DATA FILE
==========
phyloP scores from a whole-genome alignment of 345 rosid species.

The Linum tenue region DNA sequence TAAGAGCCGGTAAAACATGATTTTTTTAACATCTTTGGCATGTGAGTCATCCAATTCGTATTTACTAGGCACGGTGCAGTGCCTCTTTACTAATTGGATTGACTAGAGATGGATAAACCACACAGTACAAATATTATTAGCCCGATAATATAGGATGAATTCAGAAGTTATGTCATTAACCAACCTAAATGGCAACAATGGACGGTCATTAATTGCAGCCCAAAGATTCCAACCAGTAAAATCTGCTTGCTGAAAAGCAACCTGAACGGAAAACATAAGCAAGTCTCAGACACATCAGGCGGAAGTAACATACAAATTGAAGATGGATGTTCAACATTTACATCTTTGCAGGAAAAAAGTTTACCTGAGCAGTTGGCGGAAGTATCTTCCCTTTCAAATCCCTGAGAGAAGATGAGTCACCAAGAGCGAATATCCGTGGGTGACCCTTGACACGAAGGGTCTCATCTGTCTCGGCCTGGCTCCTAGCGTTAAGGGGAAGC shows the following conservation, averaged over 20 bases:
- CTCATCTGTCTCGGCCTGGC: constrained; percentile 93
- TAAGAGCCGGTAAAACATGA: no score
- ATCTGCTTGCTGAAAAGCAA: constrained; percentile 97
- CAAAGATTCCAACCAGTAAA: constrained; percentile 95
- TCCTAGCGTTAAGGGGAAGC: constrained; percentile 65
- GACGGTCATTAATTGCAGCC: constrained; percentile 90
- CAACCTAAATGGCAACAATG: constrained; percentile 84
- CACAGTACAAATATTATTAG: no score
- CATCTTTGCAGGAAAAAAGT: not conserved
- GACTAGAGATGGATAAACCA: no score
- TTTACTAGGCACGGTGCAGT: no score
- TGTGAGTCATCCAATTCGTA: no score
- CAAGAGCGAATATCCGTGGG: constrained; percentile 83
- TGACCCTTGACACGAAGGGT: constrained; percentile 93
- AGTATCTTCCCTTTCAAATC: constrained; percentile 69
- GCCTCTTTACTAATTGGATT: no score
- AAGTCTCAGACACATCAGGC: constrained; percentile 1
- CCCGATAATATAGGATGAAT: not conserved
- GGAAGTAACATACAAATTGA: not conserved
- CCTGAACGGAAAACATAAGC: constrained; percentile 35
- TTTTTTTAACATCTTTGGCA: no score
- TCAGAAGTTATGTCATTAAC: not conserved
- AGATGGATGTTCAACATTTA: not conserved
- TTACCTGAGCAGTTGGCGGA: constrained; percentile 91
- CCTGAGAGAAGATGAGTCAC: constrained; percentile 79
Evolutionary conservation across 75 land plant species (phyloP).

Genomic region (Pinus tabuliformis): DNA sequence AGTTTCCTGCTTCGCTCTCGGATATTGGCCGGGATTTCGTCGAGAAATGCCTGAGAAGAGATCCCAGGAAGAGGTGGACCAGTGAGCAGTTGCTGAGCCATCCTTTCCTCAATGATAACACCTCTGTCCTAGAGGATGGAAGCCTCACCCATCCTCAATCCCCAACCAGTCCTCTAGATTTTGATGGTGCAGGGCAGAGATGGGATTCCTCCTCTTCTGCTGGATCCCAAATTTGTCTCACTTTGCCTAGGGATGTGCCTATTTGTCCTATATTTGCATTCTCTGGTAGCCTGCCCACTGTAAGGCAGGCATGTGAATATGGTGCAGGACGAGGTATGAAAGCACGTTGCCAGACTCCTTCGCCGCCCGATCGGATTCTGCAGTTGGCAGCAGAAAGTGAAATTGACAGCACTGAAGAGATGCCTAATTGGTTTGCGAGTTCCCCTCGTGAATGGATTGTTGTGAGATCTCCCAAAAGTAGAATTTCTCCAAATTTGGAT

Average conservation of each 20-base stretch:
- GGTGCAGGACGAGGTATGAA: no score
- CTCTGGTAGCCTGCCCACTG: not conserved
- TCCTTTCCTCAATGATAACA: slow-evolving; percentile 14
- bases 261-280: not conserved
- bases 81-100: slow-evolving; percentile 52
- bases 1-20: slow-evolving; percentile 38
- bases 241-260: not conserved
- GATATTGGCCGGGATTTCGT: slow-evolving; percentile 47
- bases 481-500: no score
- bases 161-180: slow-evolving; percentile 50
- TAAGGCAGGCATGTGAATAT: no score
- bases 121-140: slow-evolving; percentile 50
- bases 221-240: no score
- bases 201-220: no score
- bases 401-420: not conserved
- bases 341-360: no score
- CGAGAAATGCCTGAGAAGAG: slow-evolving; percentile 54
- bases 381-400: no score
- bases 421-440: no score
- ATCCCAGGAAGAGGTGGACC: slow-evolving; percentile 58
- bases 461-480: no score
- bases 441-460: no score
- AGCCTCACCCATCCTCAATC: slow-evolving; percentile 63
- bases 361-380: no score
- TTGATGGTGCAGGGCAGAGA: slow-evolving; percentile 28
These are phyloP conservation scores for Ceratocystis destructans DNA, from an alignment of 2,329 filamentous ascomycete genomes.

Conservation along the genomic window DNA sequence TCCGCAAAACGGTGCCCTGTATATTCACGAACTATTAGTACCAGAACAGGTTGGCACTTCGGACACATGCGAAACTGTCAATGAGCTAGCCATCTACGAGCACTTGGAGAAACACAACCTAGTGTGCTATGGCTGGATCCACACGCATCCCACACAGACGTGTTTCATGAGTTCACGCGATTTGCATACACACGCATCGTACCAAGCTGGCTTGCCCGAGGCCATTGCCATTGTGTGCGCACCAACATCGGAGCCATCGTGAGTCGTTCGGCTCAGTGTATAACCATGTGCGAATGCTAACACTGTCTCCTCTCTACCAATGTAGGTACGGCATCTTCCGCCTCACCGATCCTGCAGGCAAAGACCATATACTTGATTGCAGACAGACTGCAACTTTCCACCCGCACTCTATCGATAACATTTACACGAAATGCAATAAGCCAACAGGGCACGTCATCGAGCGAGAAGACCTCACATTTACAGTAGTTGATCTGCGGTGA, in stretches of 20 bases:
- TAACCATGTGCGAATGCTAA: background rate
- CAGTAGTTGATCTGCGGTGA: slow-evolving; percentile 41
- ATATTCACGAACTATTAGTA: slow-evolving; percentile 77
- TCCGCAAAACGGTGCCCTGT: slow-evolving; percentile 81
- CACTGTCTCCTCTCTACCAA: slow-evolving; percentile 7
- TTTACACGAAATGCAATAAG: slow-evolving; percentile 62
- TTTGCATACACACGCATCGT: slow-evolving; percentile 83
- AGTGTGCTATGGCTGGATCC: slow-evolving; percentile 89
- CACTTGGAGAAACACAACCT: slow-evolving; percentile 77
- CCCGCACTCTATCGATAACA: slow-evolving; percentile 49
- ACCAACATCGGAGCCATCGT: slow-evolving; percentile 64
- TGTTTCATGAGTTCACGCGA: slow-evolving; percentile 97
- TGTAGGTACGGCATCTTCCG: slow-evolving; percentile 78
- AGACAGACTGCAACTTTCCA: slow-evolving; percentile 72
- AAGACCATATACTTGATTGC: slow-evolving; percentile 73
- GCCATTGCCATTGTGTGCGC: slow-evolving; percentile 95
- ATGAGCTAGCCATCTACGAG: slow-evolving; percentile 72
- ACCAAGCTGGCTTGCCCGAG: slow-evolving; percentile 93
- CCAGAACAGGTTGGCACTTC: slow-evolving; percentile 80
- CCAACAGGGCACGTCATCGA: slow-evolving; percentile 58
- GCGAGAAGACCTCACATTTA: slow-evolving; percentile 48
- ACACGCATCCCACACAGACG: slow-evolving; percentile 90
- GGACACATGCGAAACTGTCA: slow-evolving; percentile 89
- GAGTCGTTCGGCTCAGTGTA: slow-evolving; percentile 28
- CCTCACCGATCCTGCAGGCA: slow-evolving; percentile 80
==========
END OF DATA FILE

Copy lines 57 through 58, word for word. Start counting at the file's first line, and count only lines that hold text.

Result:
Conservation along the genomic window DNA sequence TCCGCAAAACGGTGCCCTGTATATTCACGAACTATTAGTACCAGAACAGGTTGGCACTTCGGACACATGCGAAACTGTCAATGAGCTAGCCATCTACGAGCACTTGGAGAAACACAACCTAGTGTGCTATGGCTGGATCCACACGCATCCCACACAGACGTGTTTCATGAGTTCACGCGATTTGCATACACACGCATCGTACCAAGCTGGCTTGCCCGAGGCCATTGCCATTGTGTGCGCACCAACATCGGAGCCATCGTGAGTCGTTCGGCTCAGTGTATAACCATGTGCGAATGCTAACACTGTCTCCTCTCTACCAATGTAGGTACGGCATCTTCCGCCTCACCGATCCTGCAGGCAAAGACCATATACTTGATTGCAGACAGACTGCAACTTTCCACCCGCACTCTATCGATAACATTTACACGAAATGCAATAAGCCAACAGGGCACGTCATCGAGCGAGAAGACCTCACATTTACAGTAGTTGATCTGCGGTGA, in stretches of 20 bases:
- TAACCATGTGCGAATGCTAA: background rate